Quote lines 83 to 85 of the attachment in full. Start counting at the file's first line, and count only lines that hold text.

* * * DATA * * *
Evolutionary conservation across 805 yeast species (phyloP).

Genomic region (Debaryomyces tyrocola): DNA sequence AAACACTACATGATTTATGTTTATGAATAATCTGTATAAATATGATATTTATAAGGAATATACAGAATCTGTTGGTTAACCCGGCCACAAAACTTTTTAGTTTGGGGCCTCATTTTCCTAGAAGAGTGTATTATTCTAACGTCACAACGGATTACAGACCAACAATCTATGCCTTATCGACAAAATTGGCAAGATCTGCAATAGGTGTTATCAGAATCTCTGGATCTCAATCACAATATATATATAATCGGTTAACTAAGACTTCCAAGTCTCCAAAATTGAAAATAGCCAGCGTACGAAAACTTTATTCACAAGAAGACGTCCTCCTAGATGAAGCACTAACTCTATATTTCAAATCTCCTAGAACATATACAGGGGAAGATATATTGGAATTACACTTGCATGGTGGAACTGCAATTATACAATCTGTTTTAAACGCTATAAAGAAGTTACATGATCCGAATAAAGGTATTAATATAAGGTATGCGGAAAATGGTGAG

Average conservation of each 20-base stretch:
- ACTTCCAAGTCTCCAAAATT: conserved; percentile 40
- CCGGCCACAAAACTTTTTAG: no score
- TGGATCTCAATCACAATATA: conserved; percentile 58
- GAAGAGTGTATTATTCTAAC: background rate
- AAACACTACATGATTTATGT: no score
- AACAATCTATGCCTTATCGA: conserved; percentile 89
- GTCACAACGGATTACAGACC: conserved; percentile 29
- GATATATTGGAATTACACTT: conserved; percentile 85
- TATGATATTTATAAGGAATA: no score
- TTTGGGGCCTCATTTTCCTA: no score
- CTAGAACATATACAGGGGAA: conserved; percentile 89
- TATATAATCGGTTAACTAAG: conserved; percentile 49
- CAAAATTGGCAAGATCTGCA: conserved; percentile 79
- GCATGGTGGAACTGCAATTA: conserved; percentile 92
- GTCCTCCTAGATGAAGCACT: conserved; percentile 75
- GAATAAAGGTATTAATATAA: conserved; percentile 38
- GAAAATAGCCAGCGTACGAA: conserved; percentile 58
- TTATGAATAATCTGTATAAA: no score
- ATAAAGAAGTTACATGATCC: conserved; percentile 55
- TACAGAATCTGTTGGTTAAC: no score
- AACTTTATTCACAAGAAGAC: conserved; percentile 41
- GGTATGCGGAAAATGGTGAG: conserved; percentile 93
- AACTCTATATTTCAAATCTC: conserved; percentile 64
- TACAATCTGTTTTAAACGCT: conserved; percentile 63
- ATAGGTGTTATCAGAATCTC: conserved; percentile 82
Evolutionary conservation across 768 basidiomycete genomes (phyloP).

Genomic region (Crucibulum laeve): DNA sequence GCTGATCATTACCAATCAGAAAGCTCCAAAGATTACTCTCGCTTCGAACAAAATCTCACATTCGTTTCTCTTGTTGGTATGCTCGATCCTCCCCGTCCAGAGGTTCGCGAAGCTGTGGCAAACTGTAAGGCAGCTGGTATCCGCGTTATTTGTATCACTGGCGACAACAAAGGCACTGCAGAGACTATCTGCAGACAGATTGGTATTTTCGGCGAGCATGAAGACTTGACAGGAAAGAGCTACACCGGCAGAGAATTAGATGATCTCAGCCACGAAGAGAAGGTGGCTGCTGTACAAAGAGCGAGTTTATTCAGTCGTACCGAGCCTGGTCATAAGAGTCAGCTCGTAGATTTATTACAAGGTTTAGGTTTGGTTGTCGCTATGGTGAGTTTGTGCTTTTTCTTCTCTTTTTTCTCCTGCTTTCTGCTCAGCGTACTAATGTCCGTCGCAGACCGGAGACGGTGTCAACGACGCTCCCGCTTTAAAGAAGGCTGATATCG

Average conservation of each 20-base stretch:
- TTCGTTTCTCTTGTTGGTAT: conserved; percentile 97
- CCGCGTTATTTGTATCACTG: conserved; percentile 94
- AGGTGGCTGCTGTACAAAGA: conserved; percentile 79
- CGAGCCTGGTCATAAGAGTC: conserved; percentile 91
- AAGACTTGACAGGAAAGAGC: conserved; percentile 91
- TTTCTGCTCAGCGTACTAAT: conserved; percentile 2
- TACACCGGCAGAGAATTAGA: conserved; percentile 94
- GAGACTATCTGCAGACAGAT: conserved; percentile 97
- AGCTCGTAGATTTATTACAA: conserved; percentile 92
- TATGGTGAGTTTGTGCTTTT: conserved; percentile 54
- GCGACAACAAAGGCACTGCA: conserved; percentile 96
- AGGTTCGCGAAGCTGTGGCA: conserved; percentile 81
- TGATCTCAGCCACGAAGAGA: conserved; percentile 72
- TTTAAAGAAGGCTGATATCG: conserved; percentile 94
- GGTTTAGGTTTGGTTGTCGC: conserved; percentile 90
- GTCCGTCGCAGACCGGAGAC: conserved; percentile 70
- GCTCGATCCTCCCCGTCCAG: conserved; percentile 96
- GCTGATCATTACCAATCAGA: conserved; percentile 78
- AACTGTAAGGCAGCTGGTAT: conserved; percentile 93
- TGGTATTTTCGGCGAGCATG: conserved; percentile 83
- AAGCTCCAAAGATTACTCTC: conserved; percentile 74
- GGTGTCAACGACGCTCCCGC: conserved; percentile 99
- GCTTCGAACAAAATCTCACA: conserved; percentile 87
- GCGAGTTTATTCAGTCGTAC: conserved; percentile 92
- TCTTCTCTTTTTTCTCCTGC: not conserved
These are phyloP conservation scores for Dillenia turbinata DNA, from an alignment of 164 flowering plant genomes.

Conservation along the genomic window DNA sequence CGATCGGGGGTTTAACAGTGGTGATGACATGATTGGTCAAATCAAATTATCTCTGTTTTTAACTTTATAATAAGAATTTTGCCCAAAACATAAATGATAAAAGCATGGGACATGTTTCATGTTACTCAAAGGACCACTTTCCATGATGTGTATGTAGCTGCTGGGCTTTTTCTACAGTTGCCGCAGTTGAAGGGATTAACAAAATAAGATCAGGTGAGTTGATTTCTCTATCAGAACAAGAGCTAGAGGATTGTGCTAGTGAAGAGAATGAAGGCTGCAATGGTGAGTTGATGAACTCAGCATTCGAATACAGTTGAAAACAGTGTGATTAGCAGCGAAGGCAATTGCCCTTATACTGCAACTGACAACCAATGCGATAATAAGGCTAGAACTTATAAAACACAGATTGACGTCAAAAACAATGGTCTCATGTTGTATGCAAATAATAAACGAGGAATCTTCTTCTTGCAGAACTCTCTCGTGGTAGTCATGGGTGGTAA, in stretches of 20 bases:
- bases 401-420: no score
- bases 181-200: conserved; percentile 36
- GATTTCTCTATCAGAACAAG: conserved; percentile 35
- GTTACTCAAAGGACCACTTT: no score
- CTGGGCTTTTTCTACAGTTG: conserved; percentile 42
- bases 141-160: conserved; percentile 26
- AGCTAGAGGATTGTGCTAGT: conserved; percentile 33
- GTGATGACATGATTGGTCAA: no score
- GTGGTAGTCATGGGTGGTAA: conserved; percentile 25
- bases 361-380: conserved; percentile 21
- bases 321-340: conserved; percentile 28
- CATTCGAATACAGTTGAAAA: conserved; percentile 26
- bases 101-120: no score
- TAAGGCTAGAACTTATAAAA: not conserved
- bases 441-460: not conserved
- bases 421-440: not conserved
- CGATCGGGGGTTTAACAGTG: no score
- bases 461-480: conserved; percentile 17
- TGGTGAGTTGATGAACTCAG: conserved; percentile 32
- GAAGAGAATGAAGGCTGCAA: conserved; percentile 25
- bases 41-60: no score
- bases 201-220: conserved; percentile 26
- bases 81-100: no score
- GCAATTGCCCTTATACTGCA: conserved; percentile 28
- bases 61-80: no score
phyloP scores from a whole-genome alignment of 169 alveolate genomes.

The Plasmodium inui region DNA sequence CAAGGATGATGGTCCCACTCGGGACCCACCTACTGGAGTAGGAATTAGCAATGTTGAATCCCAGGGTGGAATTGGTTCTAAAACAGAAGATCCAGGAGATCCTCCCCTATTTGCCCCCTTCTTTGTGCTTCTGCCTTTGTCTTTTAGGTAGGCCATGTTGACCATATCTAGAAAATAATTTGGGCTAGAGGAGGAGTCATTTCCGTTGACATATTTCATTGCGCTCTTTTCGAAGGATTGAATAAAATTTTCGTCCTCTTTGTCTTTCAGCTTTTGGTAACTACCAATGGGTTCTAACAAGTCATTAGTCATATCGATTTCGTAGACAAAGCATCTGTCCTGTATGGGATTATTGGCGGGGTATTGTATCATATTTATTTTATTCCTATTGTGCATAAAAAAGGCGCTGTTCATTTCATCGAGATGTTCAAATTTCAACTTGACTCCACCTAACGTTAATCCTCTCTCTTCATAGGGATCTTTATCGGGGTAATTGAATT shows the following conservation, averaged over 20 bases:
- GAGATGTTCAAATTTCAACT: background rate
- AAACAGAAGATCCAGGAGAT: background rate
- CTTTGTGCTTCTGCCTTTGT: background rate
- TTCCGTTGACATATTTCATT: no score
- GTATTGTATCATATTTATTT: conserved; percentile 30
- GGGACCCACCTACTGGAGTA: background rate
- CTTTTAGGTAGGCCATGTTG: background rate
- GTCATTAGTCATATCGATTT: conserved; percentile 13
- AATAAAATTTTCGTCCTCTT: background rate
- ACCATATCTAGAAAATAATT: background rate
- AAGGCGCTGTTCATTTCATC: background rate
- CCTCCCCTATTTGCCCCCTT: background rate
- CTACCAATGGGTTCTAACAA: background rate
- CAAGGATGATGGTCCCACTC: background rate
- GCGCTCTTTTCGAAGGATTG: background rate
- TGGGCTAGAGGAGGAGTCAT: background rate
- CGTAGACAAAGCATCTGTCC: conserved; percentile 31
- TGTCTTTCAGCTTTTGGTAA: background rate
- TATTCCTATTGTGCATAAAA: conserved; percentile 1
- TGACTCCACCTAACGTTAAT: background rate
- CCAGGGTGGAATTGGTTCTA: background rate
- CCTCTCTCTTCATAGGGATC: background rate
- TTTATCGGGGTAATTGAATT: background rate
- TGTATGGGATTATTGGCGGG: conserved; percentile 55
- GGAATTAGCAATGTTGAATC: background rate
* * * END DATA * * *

- bases 61-80: no score
phyloP scores from a whole-genome alignment of 169 alveolate genomes.

The Plasmodium inui region DNA sequence CAAGGATGATGGTCCCACTCGGGACCCACCTACTGGAGTAGGAATTAGCAATGTTGAATCCCAGGGTGGAATTGGTTCTAAAACAGAAGATCCAGGAGATCCTCCCCTATTTGCCCCCTTCTTTGTGCTTCTGCCTTTGTCTTTTAGGTAGGCCATGTTGACCATATCTAGAAAATAATTTGGGCTAGAGGAGGAGTCATTTCCGTTGACATATTTCATTGCGCTCTTTTCGAAGGATTGAATAAAATTTTCGTCCTCTTTGTCTTTCAGCTTTTGGTAACTACCAATGGGTTCTAACAAGTCATTAGTCATATCGATTTCGTAGACAAAGCATCTGTCCTGTATGGGATTATTGGCGGGGTATTGTATCATATTTATTTTATTCCTATTGTGCATAAAAAAGGCGCTGTTCATTTCATCGAGATGTTCAAATTTCAACTTGACTCCACCTAACGTTAATCCTCTCTCTTCATAGGGATCTTTATCGGGGTAATTGAATT shows the following conservation, averaged over 20 bases: